Reimbursement for increasingly expensive healthcare treatments and long term care is an issue and states are finding more drastic solutions. Even if property is willed, a state can still go after it to seek reimbursement of costs, or so the Tennessee Supreme Court ruled last week that the state's Medicaid program can go after the willed property of deceased patients who received long-term or nursing home care, as reported in Fierce Healthcare
The Volunteer State's High Court reversed the ruling of a lower court that the TennCare program could not seek the home of Ardell Hamilton Trigg, who had willed the home to relatives, the article noted. The court's vote was unanimous on the matter. Trigg had received care from the TennCare program between 2002 and 2006, when she died, according to the AP. and incurred 22,000 in costs.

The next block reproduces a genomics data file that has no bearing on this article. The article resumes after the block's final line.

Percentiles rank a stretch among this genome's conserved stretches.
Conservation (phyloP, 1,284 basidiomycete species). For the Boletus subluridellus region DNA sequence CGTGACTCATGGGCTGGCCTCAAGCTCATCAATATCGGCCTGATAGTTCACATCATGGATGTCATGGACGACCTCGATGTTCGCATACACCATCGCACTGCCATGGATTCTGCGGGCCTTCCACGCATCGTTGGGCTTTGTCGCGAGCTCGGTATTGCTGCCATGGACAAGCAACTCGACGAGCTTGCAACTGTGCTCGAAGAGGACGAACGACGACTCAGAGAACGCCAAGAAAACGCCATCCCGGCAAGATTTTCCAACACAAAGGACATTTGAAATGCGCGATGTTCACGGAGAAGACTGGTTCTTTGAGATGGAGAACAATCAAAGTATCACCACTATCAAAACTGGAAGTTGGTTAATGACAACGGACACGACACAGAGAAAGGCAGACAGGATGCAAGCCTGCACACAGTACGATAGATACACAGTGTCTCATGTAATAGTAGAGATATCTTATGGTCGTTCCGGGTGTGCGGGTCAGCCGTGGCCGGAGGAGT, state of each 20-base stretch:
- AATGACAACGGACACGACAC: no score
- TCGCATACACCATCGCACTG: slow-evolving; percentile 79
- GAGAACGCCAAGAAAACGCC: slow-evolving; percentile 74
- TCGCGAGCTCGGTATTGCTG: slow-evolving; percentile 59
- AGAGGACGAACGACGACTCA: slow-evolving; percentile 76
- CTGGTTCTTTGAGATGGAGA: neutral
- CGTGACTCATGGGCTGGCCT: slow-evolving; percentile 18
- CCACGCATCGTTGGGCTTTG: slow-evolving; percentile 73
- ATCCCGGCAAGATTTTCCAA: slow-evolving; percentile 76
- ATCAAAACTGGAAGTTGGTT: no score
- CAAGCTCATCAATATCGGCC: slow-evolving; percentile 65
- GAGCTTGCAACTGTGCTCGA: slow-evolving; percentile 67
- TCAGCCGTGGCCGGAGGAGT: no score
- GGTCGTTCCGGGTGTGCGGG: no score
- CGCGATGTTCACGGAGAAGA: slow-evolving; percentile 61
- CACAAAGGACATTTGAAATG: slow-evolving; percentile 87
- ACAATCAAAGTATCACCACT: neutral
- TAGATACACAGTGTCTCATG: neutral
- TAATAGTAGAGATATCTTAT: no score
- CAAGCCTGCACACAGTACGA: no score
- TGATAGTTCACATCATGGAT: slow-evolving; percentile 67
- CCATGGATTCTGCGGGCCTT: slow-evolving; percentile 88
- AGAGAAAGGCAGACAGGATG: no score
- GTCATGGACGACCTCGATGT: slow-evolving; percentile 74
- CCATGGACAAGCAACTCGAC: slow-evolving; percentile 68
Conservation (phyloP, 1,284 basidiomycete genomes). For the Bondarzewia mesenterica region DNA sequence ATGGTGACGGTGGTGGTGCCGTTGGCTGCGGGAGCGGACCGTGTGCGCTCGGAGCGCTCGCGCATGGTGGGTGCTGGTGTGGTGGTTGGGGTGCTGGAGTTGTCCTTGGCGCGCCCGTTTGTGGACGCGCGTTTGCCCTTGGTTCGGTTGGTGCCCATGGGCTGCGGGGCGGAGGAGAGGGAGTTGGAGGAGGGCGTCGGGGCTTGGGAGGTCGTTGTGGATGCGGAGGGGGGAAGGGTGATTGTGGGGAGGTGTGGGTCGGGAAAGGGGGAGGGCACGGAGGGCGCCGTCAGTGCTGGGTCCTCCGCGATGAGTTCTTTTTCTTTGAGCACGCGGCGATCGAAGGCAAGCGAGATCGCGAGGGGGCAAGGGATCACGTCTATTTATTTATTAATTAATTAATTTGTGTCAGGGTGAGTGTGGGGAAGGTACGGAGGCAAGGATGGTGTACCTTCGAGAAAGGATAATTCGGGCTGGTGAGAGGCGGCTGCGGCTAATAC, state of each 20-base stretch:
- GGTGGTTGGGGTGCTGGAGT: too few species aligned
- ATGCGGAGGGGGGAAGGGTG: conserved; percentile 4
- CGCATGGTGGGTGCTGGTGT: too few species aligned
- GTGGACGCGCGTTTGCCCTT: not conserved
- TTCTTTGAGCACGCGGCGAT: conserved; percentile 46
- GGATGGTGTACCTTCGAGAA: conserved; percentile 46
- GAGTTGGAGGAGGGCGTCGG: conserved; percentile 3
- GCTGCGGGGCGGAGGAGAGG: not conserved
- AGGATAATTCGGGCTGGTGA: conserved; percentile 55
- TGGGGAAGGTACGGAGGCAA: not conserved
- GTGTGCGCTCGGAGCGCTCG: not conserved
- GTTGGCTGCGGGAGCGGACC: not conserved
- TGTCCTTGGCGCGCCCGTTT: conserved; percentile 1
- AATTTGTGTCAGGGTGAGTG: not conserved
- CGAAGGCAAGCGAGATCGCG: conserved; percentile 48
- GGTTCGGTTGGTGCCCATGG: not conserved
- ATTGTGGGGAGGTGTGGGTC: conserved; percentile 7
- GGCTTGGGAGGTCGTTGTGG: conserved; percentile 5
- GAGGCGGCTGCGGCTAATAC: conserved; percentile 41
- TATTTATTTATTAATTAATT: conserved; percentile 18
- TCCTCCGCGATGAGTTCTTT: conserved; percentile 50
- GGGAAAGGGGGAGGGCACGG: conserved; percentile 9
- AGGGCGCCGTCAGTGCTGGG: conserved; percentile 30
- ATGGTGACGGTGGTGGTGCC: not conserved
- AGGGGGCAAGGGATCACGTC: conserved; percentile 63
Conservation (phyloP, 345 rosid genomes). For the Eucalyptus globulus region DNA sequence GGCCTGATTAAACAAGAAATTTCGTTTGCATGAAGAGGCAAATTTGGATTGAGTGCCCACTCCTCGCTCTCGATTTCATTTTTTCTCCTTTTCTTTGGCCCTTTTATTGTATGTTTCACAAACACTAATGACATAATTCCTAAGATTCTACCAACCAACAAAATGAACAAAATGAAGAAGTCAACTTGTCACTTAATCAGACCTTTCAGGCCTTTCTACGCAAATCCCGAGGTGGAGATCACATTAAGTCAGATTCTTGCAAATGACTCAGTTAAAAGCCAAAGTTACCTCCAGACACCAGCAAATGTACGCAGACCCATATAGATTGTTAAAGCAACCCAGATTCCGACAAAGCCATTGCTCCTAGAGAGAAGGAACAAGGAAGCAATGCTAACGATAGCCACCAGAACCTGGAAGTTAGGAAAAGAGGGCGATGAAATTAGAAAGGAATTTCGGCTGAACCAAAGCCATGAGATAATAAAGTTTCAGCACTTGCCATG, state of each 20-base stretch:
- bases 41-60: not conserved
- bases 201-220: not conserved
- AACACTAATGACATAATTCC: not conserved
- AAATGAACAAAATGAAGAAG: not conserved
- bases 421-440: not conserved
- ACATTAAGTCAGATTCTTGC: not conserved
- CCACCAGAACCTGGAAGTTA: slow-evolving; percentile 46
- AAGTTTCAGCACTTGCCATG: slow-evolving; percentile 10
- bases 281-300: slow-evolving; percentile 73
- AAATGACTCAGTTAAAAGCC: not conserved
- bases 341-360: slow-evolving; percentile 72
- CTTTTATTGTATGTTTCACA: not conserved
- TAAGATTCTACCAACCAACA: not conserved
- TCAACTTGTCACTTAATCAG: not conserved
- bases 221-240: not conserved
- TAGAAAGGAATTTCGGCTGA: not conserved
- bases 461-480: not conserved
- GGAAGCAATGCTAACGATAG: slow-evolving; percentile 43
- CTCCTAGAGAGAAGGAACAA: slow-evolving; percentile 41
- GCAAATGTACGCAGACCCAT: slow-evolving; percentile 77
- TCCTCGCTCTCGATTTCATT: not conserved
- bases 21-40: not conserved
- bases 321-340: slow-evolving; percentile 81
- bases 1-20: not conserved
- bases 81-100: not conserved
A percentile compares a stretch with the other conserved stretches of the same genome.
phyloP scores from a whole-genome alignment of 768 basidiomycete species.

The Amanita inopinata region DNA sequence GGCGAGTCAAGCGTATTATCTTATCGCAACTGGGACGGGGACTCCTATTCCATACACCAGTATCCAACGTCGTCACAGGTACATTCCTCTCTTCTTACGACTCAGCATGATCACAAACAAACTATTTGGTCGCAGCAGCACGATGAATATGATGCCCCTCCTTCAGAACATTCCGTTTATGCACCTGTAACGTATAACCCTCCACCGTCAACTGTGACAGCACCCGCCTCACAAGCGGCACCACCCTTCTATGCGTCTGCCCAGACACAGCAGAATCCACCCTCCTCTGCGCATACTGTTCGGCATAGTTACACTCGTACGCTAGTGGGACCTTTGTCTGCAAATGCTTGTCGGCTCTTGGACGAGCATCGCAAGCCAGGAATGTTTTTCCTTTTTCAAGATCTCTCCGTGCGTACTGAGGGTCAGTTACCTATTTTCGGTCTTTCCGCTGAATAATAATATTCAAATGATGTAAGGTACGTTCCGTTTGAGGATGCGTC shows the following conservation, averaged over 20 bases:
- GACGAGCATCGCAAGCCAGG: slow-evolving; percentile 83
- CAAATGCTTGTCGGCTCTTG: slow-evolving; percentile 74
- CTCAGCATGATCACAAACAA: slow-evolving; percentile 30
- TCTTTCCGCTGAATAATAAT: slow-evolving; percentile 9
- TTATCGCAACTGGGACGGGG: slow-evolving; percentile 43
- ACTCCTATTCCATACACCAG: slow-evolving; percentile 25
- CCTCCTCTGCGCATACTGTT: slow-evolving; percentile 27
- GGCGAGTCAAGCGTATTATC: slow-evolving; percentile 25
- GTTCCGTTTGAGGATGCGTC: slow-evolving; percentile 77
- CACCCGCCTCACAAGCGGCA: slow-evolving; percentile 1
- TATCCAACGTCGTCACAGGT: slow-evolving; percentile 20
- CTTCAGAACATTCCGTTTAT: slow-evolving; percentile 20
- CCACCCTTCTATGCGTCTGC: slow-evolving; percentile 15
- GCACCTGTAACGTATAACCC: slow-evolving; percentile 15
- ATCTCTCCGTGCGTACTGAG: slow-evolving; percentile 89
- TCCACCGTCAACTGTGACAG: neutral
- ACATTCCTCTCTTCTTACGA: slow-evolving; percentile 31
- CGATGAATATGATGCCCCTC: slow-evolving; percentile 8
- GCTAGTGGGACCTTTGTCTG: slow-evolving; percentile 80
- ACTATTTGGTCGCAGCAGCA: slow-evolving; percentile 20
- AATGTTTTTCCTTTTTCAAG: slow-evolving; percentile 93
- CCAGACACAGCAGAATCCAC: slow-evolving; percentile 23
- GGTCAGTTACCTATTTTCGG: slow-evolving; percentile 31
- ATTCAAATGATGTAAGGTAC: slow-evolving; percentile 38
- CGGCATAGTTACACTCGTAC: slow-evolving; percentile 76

Long Term Care is a key source of bills for Medicaid. Despite public perception to the contrary, Medicare does not pay for long term care and a provision in the recent Healthcare Reform Legislation for a funding mechanism was ruled out due to cost. Our report on this topic addresses how the industry is affected by these reimbursement challenges.http://www.kaloramainformation.com/Term-Care-Nursing-6849604/